LVMH Moët Hennessy Louis Vuitton SA History

30 avenue Hoche
755008 Paris

Telephone: (33) 1 44 13 22 22
Fax: (33) 1 44 13 21 19

Public Company
Incorporated:1854 as Louis Vuitton SA and 1971 as Moët-Hennessy
Sales: FFr 56 billion ($9.51 billion) (1999)
Stock Exchanges: NASDAQ Paris
Ticker Symbol: LVMHY
NAIC: 551112 Offices of Other Holding Companies; 31213 Wineries; 31214 Distilleries; 316991 Luggage Manufacturing; 316992 Women's Handbag and Purse Manufacturing; 44819 Other Clothing Stores; 44815 Clothing Accessories Store; 44612 Cosmetics, Beauty Supplies, and Perfume Stores

Company Perspectives:

The mission of the LVMH group is to represent around the world the most refined qualities of Western `Art de Vivre.' LVMH must continue to be synonymous with both elegance and creativity. Our products, and the cultural values they embody, blend tradition and innovation, and kindle dream and fantasy. In view of this mission, five priorities reflect the fundamental values shared by all Group shareholders. LVMH values: Be creative and innovate; Aim for product excellence; Bolster the image of our brands with passionate determination; Act as entrepreneurs; Strive to be the best in all we do. Key Dates:

Key Dates:

Claude Moët and his son, Claude-Louis, open Moët et Cie to sell wine.
Claude Moët dies and leaves company to grandson Jean-Rémy.
Jean-Rémy hands over control of the company to his son and son-in-law; business is renamed Moët et Chandon.
Louis Vuitton opens his own packing and trunkmaking business in Paris.
Louis Vuitton expands internationally by opening a store in London.
Louis Vuitton enters the Asian market with a store in Tokyo.
Moët et Chandon merges with Jas. Hennessy & Company, the largest cognac producer in France, and is renamed Moët-Hennessy.
Louis Vuitton goes public.
Louis Vuitton and Moët-Hennessy merge in a $4 billion deal.

Company History:

LVMH Moët Hennessy Louis Vuitton SA, created through a $4 billion merger in 1987, is the world's leading luxury goods vendor, providing products ranging from champagne to perfumes to designer handbags. Its fashion and leather goods division includes such prominent brands as Louis Vuitton, Kenzo, Givenchy, and Céline, while its fragrance and cosmetics group distributes brands including Christian Dior, Givenchy, and Guerlain. LVMH's wine and spirits group includes such premium brands as Dom Pérignon, Hennessy, Krug, and Moët Chandon. The company also owns luxury retailers, including a majority stake in DFS Group Ltd., a group of duty-free stores, and Sephora, a cosmetics and perfume chain. The company sought to expand and diversify in the late 1990s through a number of acquisitions.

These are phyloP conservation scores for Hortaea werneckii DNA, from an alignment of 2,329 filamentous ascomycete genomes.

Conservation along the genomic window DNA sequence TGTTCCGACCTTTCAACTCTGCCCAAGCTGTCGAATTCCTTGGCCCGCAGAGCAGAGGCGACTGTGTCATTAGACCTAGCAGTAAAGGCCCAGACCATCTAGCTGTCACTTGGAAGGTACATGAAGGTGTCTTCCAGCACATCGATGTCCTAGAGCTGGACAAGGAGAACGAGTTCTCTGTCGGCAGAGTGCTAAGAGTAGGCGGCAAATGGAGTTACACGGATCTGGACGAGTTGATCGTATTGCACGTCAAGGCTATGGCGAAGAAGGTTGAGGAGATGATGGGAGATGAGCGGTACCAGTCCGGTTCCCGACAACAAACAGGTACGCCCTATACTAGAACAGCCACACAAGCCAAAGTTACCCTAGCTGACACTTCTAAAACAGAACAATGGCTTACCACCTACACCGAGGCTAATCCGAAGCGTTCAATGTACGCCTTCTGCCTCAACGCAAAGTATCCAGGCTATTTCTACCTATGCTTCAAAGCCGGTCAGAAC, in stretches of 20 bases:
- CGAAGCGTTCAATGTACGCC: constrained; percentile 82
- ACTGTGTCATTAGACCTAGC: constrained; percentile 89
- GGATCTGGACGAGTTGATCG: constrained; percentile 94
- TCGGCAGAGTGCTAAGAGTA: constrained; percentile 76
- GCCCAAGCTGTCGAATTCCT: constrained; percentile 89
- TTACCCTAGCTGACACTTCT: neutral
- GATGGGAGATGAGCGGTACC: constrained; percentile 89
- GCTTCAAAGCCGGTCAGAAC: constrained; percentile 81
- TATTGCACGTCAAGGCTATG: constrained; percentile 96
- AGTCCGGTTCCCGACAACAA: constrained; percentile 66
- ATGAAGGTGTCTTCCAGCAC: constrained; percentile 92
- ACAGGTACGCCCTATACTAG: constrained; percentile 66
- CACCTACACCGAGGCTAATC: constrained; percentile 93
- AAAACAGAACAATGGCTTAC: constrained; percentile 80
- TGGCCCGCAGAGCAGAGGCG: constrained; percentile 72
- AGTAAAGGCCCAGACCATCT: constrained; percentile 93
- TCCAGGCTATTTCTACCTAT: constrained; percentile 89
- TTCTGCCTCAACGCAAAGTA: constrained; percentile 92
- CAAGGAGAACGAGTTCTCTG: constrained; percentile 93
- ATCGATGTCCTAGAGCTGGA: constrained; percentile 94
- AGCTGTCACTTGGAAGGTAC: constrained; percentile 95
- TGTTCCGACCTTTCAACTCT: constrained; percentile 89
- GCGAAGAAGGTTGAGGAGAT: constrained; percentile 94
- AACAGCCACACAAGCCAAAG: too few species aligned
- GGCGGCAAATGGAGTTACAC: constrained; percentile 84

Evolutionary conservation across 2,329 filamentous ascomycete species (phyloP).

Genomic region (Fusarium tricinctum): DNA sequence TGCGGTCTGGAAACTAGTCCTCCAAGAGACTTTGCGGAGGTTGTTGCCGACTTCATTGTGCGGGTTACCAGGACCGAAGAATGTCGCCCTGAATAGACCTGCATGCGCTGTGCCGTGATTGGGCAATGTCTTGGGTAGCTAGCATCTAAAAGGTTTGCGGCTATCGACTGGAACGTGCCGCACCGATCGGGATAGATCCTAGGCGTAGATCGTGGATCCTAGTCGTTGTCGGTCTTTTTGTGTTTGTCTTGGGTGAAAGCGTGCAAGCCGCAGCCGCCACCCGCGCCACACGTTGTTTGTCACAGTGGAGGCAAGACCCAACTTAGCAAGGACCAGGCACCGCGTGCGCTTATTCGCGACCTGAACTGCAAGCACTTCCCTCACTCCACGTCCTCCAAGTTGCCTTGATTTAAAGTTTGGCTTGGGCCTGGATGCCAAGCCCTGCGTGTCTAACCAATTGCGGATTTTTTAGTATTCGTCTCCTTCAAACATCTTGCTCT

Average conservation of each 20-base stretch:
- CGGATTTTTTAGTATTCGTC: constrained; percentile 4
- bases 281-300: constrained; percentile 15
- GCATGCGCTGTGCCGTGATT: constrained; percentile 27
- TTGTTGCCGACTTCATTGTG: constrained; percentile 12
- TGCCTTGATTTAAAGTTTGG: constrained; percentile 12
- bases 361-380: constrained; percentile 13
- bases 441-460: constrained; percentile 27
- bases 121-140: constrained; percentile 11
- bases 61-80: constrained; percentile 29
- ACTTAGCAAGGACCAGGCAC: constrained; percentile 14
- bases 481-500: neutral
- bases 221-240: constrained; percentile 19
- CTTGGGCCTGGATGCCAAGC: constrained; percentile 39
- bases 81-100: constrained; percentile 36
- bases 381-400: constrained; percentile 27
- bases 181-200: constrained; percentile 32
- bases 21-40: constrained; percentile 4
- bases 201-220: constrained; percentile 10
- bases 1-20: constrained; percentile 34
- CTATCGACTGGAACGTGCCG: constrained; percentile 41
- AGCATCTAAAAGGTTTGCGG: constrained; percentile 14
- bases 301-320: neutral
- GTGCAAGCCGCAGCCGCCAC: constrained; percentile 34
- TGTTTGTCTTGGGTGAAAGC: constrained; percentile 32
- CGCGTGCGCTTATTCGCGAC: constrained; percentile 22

The History of Louis Vuitton

Historically a supplier of luggage to the wealthy and powerful, Louis Vuitton is known for combining quality fabrication with innovative designs to reflect the needs of customers and the ever-changing modes of world travel. Louis Vuitton left Anchay, his birthplace in the Jura, for Paris in 1835 at age 14. After one year of traveling on foot, he reached the capital and soon became an apprentice packer and trunkmaker. The son of a carpenter, Vuitton mastered the skill of woodworking and designing trunks and, within ten years, had become an expert. During his apprenticeship, Vuitton gained experience in packing by traveling to the homes of wealthy women, where he was employed to pack their clothes before they embarked on long voyages. With his master, Monsieur Maréchal, Vuitton went regularly to the Tuileries Palace as the exclusive packers to the Empress Eugénie and her ladies-in-waiting.

In 1854, Vuitton opened his own business at 4 rue Neuve des Capucines, very close to the couture houses around Place Vendôme. Due to his familiarity with wood, silk, and satin, he became well respected by the couturiers, who hired him to pack their creations. His invention of flat-topped trunks, which were more easily stacked for travel than the traditional domed trunks, established his reputation as a master luggage-maker. Vuitton began covering his trunks in grey Trianon canvas, which was both elegant and waterproof when varnished.

As the business grew increasingly successful, Vuitton built workshops outside Paris in Asnières, where transportation of wood from the south was convenient. When his original store became too small, business was transferred to 1 Rue Scribe, and Vuitton began focusing on trunk-making rather than packing. Vuitton became the supplier of luggage to many of the most famous people of the era, from King Alfonso XII of Spain to the future Czar Nicholas II of Russia. He created special trunks for Ismail Pacha, the viceroy of Egypt, for the inauguration of the Suez Canal as well as a trunk-bed for Savorgnan de Brazza, who discovered the source of the Congo in 1876. The quality of the materials, the arrangement of interiors, and the finishings made Vuitton's deluxe trunks far superior to anything that had previously been produced.